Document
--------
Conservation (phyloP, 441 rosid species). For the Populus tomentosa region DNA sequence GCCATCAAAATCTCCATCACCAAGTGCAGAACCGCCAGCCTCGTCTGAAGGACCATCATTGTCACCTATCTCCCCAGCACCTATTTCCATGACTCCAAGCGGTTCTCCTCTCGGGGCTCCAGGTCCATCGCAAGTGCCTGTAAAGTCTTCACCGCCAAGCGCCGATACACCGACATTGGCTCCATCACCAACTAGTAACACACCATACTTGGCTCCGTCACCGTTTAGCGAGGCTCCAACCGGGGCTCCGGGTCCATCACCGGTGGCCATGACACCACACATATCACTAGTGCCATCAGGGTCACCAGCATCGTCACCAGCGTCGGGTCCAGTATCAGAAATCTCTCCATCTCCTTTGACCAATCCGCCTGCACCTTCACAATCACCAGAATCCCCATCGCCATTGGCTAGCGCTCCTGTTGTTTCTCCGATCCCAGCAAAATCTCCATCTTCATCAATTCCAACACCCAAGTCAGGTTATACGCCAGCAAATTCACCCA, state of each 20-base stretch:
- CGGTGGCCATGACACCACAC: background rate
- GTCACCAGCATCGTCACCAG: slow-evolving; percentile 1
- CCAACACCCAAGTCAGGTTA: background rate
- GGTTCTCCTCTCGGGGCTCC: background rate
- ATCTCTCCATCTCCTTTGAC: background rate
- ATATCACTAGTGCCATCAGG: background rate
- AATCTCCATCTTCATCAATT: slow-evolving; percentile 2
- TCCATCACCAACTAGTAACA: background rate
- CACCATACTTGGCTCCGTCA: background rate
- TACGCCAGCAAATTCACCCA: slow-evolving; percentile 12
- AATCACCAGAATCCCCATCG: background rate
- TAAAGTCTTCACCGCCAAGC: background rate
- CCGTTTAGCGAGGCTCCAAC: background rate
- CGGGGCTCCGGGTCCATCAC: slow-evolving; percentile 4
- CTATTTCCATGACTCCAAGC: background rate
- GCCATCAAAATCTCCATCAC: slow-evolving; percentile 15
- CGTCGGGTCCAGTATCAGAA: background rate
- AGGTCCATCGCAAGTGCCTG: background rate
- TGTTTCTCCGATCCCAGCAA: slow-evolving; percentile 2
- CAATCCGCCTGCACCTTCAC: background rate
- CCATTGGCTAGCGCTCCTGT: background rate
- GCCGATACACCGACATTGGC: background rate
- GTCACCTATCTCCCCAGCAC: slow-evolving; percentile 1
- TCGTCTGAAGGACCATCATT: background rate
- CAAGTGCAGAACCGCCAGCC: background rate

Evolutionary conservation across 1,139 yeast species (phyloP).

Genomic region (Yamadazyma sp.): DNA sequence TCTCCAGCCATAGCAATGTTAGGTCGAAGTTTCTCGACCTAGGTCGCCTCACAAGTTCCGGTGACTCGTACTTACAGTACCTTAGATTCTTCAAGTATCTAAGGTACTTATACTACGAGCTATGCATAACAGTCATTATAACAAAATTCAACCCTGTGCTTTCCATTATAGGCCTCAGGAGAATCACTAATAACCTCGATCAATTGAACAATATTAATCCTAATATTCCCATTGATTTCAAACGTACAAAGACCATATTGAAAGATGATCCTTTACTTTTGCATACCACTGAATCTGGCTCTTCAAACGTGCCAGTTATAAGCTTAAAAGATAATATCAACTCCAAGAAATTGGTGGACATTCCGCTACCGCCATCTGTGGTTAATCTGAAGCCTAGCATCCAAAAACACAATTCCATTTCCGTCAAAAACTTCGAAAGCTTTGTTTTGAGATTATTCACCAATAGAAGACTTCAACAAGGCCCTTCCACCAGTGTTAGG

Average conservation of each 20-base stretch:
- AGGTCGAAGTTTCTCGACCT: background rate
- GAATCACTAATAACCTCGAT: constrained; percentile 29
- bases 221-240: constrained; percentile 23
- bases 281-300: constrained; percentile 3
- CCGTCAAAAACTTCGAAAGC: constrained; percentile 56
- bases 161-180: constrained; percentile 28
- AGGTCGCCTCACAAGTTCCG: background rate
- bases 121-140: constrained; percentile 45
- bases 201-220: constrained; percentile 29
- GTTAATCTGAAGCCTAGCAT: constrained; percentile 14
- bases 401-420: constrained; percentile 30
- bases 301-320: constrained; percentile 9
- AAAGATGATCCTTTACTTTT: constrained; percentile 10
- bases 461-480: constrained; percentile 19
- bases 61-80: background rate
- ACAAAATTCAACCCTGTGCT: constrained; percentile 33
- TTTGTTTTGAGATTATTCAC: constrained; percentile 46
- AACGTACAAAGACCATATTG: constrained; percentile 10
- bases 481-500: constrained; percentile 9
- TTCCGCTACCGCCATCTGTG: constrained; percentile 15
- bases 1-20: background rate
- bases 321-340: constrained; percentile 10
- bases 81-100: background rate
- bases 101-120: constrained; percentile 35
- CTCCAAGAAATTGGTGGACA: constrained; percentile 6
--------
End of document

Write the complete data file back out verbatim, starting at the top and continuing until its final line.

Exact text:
Conservation (phyloP, 441 rosid species). For the Populus tomentosa region DNA sequence GCCATCAAAATCTCCATCACCAAGTGCAGAACCGCCAGCCTCGTCTGAAGGACCATCATTGTCACCTATCTCCCCAGCACCTATTTCCATGACTCCAAGCGGTTCTCCTCTCGGGGCTCCAGGTCCATCGCAAGTGCCTGTAAAGTCTTCACCGCCAAGCGCCGATACACCGACATTGGCTCCATCACCAACTAGTAACACACCATACTTGGCTCCGTCACCGTTTAGCGAGGCTCCAACCGGGGCTCCGGGTCCATCACCGGTGGCCATGACACCACACATATCACTAGTGCCATCAGGGTCACCAGCATCGTCACCAGCGTCGGGTCCAGTATCAGAAATCTCTCCATCTCCTTTGACCAATCCGCCTGCACCTTCACAATCACCAGAATCCCCATCGCCATTGGCTAGCGCTCCTGTTGTTTCTCCGATCCCAGCAAAATCTCCATCTTCATCAATTCCAACACCCAAGTCAGGTTATACGCCAGCAAATTCACCCA, state of each 20-base stretch:
- CGGTGGCCATGACACCACAC: background rate
- GTCACCAGCATCGTCACCAG: slow-evolving; percentile 1
- CCAACACCCAAGTCAGGTTA: background rate
- GGTTCTCCTCTCGGGGCTCC: background rate
- ATCTCTCCATCTCCTTTGAC: background rate
- ATATCACTAGTGCCATCAGG: background rate
- AATCTCCATCTTCATCAATT: slow-evolving; percentile 2
- TCCATCACCAACTAGTAACA: background rate
- CACCATACTTGGCTCCGTCA: background rate
- TACGCCAGCAAATTCACCCA: slow-evolving; percentile 12
- AATCACCAGAATCCCCATCG: background rate
- TAAAGTCTTCACCGCCAAGC: background rate
- CCGTTTAGCGAGGCTCCAAC: background rate
- CGGGGCTCCGGGTCCATCAC: slow-evolving; percentile 4
- CTATTTCCATGACTCCAAGC: background rate
- GCCATCAAAATCTCCATCAC: slow-evolving; percentile 15
- CGTCGGGTCCAGTATCAGAA: background rate
- AGGTCCATCGCAAGTGCCTG: background rate
- TGTTTCTCCGATCCCAGCAA: slow-evolving; percentile 2
- CAATCCGCCTGCACCTTCAC: background rate
- CCATTGGCTAGCGCTCCTGT: background rate
- GCCGATACACCGACATTGGC: background rate
- GTCACCTATCTCCCCAGCAC: slow-evolving; percentile 1
- TCGTCTGAAGGACCATCATT: background rate
- CAAGTGCAGAACCGCCAGCC: background rate

Evolutionary conservation across 1,139 yeast species (phyloP).

Genomic region (Yamadazyma sp.): DNA sequence TCTCCAGCCATAGCAATGTTAGGTCGAAGTTTCTCGACCTAGGTCGCCTCACAAGTTCCGGTGACTCGTACTTACAGTACCTTAGATTCTTCAAGTATCTAAGGTACTTATACTACGAGCTATGCATAACAGTCATTATAACAAAATTCAACCCTGTGCTTTCCATTATAGGCCTCAGGAGAATCACTAATAACCTCGATCAATTGAACAATATTAATCCTAATATTCCCATTGATTTCAAACGTACAAAGACCATATTGAAAGATGATCCTTTACTTTTGCATACCACTGAATCTGGCTCTTCAAACGTGCCAGTTATAAGCTTAAAAGATAATATCAACTCCAAGAAATTGGTGGACATTCCGCTACCGCCATCTGTGGTTAATCTGAAGCCTAGCATCCAAAAACACAATTCCATTTCCGTCAAAAACTTCGAAAGCTTTGTTTTGAGATTATTCACCAATAGAAGACTTCAACAAGGCCCTTCCACCAGTGTTAGG

Average conservation of each 20-base stretch:
- AGGTCGAAGTTTCTCGACCT: background rate
- GAATCACTAATAACCTCGAT: constrained; percentile 29
- bases 221-240: constrained; percentile 23
- bases 281-300: constrained; percentile 3
- CCGTCAAAAACTTCGAAAGC: constrained; percentile 56
- bases 161-180: constrained; percentile 28
- AGGTCGCCTCACAAGTTCCG: background rate
- bases 121-140: constrained; percentile 45
- bases 201-220: constrained; percentile 29
- GTTAATCTGAAGCCTAGCAT: constrained; percentile 14
- bases 401-420: constrained; percentile 30
- bases 301-320: constrained; percentile 9
- AAAGATGATCCTTTACTTTT: constrained; percentile 10
- bases 461-480: constrained; percentile 19
- bases 61-80: background rate
- ACAAAATTCAACCCTGTGCT: constrained; percentile 33
- TTTGTTTTGAGATTATTCAC: constrained; percentile 46
- AACGTACAAAGACCATATTG: constrained; percentile 10
- bases 481-500: constrained; percentile 9
- TTCCGCTACCGCCATCTGTG: constrained; percentile 15
- bases 1-20: background rate
- bases 321-340: constrained; percentile 10
- bases 81-100: background rate
- bases 101-120: constrained; percentile 35
- CTCCAAGAAATTGGTGGACA: constrained; percentile 6